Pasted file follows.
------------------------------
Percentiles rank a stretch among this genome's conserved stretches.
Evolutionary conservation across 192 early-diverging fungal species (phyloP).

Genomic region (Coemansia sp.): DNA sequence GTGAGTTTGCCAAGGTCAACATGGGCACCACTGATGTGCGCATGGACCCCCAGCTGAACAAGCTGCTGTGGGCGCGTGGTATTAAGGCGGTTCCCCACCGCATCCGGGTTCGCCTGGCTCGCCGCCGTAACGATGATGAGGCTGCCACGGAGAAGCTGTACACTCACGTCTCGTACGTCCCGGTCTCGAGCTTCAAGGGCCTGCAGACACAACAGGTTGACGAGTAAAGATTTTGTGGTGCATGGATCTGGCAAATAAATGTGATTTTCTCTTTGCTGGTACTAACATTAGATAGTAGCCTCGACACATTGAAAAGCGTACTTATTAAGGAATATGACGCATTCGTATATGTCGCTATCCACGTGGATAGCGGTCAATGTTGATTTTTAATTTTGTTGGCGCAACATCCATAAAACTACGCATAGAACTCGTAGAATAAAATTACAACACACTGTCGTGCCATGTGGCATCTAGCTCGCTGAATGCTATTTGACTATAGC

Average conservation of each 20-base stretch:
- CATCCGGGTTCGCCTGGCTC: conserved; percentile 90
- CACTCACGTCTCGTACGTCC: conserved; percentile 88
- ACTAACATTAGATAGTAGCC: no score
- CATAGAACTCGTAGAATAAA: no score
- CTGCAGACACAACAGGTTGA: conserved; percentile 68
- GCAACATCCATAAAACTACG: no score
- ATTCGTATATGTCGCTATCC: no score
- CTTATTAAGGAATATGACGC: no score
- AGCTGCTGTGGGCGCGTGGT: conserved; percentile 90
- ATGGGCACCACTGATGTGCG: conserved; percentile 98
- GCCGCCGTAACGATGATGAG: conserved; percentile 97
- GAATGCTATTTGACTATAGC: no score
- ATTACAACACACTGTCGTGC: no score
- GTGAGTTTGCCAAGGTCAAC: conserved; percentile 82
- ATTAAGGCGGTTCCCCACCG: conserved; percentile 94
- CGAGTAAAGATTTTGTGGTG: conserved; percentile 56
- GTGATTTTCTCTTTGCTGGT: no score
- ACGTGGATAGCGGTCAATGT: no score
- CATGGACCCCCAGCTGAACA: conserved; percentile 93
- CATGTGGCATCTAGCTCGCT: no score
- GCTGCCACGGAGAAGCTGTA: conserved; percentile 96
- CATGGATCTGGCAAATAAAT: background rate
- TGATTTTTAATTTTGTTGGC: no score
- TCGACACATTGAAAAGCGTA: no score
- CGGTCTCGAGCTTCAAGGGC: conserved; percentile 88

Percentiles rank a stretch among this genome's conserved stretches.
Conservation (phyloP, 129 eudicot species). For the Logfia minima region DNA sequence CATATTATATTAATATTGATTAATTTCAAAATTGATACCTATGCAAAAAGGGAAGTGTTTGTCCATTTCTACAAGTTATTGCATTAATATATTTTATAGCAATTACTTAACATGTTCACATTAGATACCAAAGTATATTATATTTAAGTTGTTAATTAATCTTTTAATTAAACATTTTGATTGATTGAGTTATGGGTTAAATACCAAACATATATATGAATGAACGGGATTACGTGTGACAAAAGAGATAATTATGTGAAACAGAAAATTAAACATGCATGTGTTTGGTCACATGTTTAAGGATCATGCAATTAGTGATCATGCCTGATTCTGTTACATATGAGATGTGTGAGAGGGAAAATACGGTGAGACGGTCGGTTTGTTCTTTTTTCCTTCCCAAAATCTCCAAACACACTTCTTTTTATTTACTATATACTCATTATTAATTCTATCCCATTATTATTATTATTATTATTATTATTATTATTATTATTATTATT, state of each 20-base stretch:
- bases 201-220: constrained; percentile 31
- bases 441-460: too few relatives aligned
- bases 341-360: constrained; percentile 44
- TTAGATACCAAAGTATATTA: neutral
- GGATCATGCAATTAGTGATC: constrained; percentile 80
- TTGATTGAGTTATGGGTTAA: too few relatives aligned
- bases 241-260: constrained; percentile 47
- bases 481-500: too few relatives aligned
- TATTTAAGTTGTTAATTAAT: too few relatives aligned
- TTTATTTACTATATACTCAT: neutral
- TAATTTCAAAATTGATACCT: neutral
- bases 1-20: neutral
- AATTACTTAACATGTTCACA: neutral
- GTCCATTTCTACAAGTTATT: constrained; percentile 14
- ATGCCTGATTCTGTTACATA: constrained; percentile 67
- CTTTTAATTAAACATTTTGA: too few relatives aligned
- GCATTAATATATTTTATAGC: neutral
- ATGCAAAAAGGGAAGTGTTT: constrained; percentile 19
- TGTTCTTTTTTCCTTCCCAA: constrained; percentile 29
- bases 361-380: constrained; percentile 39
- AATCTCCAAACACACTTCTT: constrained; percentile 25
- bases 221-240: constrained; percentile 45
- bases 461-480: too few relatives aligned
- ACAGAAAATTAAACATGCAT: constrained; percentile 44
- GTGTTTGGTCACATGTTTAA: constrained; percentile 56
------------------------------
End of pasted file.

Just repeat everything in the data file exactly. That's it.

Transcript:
Percentiles rank a stretch among this genome's conserved stretches.
Evolutionary conservation across 192 early-diverging fungal species (phyloP).

Genomic region (Coemansia sp.): DNA sequence GTGAGTTTGCCAAGGTCAACATGGGCACCACTGATGTGCGCATGGACCCCCAGCTGAACAAGCTGCTGTGGGCGCGTGGTATTAAGGCGGTTCCCCACCGCATCCGGGTTCGCCTGGCTCGCCGCCGTAACGATGATGAGGCTGCCACGGAGAAGCTGTACACTCACGTCTCGTACGTCCCGGTCTCGAGCTTCAAGGGCCTGCAGACACAACAGGTTGACGAGTAAAGATTTTGTGGTGCATGGATCTGGCAAATAAATGTGATTTTCTCTTTGCTGGTACTAACATTAGATAGTAGCCTCGACACATTGAAAAGCGTACTTATTAAGGAATATGACGCATTCGTATATGTCGCTATCCACGTGGATAGCGGTCAATGTTGATTTTTAATTTTGTTGGCGCAACATCCATAAAACTACGCATAGAACTCGTAGAATAAAATTACAACACACTGTCGTGCCATGTGGCATCTAGCTCGCTGAATGCTATTTGACTATAGC

Average conservation of each 20-base stretch:
- CATCCGGGTTCGCCTGGCTC: conserved; percentile 90
- CACTCACGTCTCGTACGTCC: conserved; percentile 88
- ACTAACATTAGATAGTAGCC: no score
- CATAGAACTCGTAGAATAAA: no score
- CTGCAGACACAACAGGTTGA: conserved; percentile 68
- GCAACATCCATAAAACTACG: no score
- ATTCGTATATGTCGCTATCC: no score
- CTTATTAAGGAATATGACGC: no score
- AGCTGCTGTGGGCGCGTGGT: conserved; percentile 90
- ATGGGCACCACTGATGTGCG: conserved; percentile 98
- GCCGCCGTAACGATGATGAG: conserved; percentile 97
- GAATGCTATTTGACTATAGC: no score
- ATTACAACACACTGTCGTGC: no score
- GTGAGTTTGCCAAGGTCAAC: conserved; percentile 82
- ATTAAGGCGGTTCCCCACCG: conserved; percentile 94
- CGAGTAAAGATTTTGTGGTG: conserved; percentile 56
- GTGATTTTCTCTTTGCTGGT: no score
- ACGTGGATAGCGGTCAATGT: no score
- CATGGACCCCCAGCTGAACA: conserved; percentile 93
- CATGTGGCATCTAGCTCGCT: no score
- GCTGCCACGGAGAAGCTGTA: conserved; percentile 96
- CATGGATCTGGCAAATAAAT: background rate
- TGATTTTTAATTTTGTTGGC: no score
- TCGACACATTGAAAAGCGTA: no score
- CGGTCTCGAGCTTCAAGGGC: conserved; percentile 88

Percentiles rank a stretch among this genome's conserved stretches.
Conservation (phyloP, 129 eudicot species). For the Logfia minima region DNA sequence CATATTATATTAATATTGATTAATTTCAAAATTGATACCTATGCAAAAAGGGAAGTGTTTGTCCATTTCTACAAGTTATTGCATTAATATATTTTATAGCAATTACTTAACATGTTCACATTAGATACCAAAGTATATTATATTTAAGTTGTTAATTAATCTTTTAATTAAACATTTTGATTGATTGAGTTATGGGTTAAATACCAAACATATATATGAATGAACGGGATTACGTGTGACAAAAGAGATAATTATGTGAAACAGAAAATTAAACATGCATGTGTTTGGTCACATGTTTAAGGATCATGCAATTAGTGATCATGCCTGATTCTGTTACATATGAGATGTGTGAGAGGGAAAATACGGTGAGACGGTCGGTTTGTTCTTTTTTCCTTCCCAAAATCTCCAAACACACTTCTTTTTATTTACTATATACTCATTATTAATTCTATCCCATTATTATTATTATTATTATTATTATTATTATTATTATTATTATT, state of each 20-base stretch:
- bases 201-220: constrained; percentile 31
- bases 441-460: too few relatives aligned
- bases 341-360: constrained; percentile 44
- TTAGATACCAAAGTATATTA: neutral
- GGATCATGCAATTAGTGATC: constrained; percentile 80
- TTGATTGAGTTATGGGTTAA: too few relatives aligned
- bases 241-260: constrained; percentile 47
- bases 481-500: too few relatives aligned
- TATTTAAGTTGTTAATTAAT: too few relatives aligned
- TTTATTTACTATATACTCAT: neutral
- TAATTTCAAAATTGATACCT: neutral
- bases 1-20: neutral
- AATTACTTAACATGTTCACA: neutral
- GTCCATTTCTACAAGTTATT: constrained; percentile 14
- ATGCCTGATTCTGTTACATA: constrained; percentile 67
- CTTTTAATTAAACATTTTGA: too few relatives aligned
- GCATTAATATATTTTATAGC: neutral
- ATGCAAAAAGGGAAGTGTTT: constrained; percentile 19
- TGTTCTTTTTTCCTTCCCAA: constrained; percentile 29
- bases 361-380: constrained; percentile 39
- AATCTCCAAACACACTTCTT: constrained; percentile 25
- bases 221-240: constrained; percentile 45
- bases 461-480: too few relatives aligned
- ACAGAAAATTAAACATGCAT: constrained; percentile 44
- GTGTTTGGTCACATGTTTAA: constrained; percentile 56